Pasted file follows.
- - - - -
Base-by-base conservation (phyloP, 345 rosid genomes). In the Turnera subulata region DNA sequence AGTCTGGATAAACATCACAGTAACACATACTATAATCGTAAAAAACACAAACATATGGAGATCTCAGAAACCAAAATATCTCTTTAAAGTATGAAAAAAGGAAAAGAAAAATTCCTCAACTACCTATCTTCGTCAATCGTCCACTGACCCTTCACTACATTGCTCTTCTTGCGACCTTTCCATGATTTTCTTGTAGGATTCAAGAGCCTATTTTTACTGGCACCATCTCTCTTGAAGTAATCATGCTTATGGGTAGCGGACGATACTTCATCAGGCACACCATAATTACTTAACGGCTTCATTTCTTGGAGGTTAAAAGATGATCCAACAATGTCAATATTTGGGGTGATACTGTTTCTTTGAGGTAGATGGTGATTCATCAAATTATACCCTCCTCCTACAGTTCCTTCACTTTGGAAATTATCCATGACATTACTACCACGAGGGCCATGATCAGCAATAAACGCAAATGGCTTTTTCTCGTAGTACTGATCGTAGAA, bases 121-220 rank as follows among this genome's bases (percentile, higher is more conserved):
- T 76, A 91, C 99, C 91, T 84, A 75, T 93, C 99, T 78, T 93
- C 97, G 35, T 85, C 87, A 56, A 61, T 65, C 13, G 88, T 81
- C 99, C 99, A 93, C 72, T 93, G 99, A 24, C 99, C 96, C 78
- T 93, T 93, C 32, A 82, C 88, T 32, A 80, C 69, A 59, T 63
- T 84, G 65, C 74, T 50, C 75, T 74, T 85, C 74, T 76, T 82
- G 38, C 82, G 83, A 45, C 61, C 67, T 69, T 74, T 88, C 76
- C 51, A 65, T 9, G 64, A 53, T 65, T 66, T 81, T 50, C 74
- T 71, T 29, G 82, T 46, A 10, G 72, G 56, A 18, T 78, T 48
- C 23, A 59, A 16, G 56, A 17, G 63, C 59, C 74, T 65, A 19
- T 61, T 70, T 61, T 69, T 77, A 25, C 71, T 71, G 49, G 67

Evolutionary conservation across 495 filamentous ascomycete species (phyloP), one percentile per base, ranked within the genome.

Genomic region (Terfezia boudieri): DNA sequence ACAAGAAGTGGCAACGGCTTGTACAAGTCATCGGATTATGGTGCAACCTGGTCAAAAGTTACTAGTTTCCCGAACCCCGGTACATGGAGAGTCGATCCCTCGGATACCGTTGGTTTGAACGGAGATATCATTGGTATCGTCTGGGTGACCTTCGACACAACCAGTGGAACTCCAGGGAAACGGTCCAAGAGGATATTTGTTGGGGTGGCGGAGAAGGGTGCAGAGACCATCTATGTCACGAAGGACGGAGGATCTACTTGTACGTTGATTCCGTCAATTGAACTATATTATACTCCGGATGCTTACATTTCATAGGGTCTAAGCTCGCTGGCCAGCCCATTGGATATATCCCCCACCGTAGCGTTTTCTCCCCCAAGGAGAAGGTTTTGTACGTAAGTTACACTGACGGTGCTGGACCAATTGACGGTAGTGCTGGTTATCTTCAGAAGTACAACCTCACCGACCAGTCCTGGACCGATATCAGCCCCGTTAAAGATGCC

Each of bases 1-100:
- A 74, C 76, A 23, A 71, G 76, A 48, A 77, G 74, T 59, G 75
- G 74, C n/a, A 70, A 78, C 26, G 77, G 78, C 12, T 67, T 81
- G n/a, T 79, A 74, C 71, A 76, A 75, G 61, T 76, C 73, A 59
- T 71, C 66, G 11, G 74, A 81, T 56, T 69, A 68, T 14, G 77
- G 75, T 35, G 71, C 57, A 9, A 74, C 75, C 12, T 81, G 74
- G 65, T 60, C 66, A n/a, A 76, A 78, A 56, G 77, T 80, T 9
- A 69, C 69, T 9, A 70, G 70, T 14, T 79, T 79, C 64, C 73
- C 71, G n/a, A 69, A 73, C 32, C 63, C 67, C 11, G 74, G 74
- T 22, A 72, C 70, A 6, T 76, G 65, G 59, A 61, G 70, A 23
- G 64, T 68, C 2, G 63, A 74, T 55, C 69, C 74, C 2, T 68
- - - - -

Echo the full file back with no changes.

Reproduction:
Base-by-base conservation (phyloP, 345 rosid genomes). In the Turnera subulata region DNA sequence AGTCTGGATAAACATCACAGTAACACATACTATAATCGTAAAAAACACAAACATATGGAGATCTCAGAAACCAAAATATCTCTTTAAAGTATGAAAAAAGGAAAAGAAAAATTCCTCAACTACCTATCTTCGTCAATCGTCCACTGACCCTTCACTACATTGCTCTTCTTGCGACCTTTCCATGATTTTCTTGTAGGATTCAAGAGCCTATTTTTACTGGCACCATCTCTCTTGAAGTAATCATGCTTATGGGTAGCGGACGATACTTCATCAGGCACACCATAATTACTTAACGGCTTCATTTCTTGGAGGTTAAAAGATGATCCAACAATGTCAATATTTGGGGTGATACTGTTTCTTTGAGGTAGATGGTGATTCATCAAATTATACCCTCCTCCTACAGTTCCTTCACTTTGGAAATTATCCATGACATTACTACCACGAGGGCCATGATCAGCAATAAACGCAAATGGCTTTTTCTCGTAGTACTGATCGTAGAA, bases 121-220 rank as follows among this genome's bases (percentile, higher is more conserved):
- T 76, A 91, C 99, C 91, T 84, A 75, T 93, C 99, T 78, T 93
- C 97, G 35, T 85, C 87, A 56, A 61, T 65, C 13, G 88, T 81
- C 99, C 99, A 93, C 72, T 93, G 99, A 24, C 99, C 96, C 78
- T 93, T 93, C 32, A 82, C 88, T 32, A 80, C 69, A 59, T 63
- T 84, G 65, C 74, T 50, C 75, T 74, T 85, C 74, T 76, T 82
- G 38, C 82, G 83, A 45, C 61, C 67, T 69, T 74, T 88, C 76
- C 51, A 65, T 9, G 64, A 53, T 65, T 66, T 81, T 50, C 74
- T 71, T 29, G 82, T 46, A 10, G 72, G 56, A 18, T 78, T 48
- C 23, A 59, A 16, G 56, A 17, G 63, C 59, C 74, T 65, A 19
- T 61, T 70, T 61, T 69, T 77, A 25, C 71, T 71, G 49, G 67

Evolutionary conservation across 495 filamentous ascomycete species (phyloP), one percentile per base, ranked within the genome.

Genomic region (Terfezia boudieri): DNA sequence ACAAGAAGTGGCAACGGCTTGTACAAGTCATCGGATTATGGTGCAACCTGGTCAAAAGTTACTAGTTTCCCGAACCCCGGTACATGGAGAGTCGATCCCTCGGATACCGTTGGTTTGAACGGAGATATCATTGGTATCGTCTGGGTGACCTTCGACACAACCAGTGGAACTCCAGGGAAACGGTCCAAGAGGATATTTGTTGGGGTGGCGGAGAAGGGTGCAGAGACCATCTATGTCACGAAGGACGGAGGATCTACTTGTACGTTGATTCCGTCAATTGAACTATATTATACTCCGGATGCTTACATTTCATAGGGTCTAAGCTCGCTGGCCAGCCCATTGGATATATCCCCCACCGTAGCGTTTTCTCCCCCAAGGAGAAGGTTTTGTACGTAAGTTACACTGACGGTGCTGGACCAATTGACGGTAGTGCTGGTTATCTTCAGAAGTACAACCTCACCGACCAGTCCTGGACCGATATCAGCCCCGTTAAAGATGCC

Each of bases 1-100:
- A 74, C 76, A 23, A 71, G 76, A 48, A 77, G 74, T 59, G 75
- G 74, C n/a, A 70, A 78, C 26, G 77, G 78, C 12, T 67, T 81
- G n/a, T 79, A 74, C 71, A 76, A 75, G 61, T 76, C 73, A 59
- T 71, C 66, G 11, G 74, A 81, T 56, T 69, A 68, T 14, G 77
- G 75, T 35, G 71, C 57, A 9, A 74, C 75, C 12, T 81, G 74
- G 65, T 60, C 66, A n/a, A 76, A 78, A 56, G 77, T 80, T 9
- A 69, C 69, T 9, A 70, G 70, T 14, T 79, T 79, C 64, C 73
- C 71, G n/a, A 69, A 73, C 32, C 63, C 67, C 11, G 74, G 74
- T 22, A 72, C 70, A 6, T 76, G 65, G 59, A 61, G 70, A 23
- G 64, T 68, C 2, G 63, A 74, T 55, C 69, C 74, C 2, T 68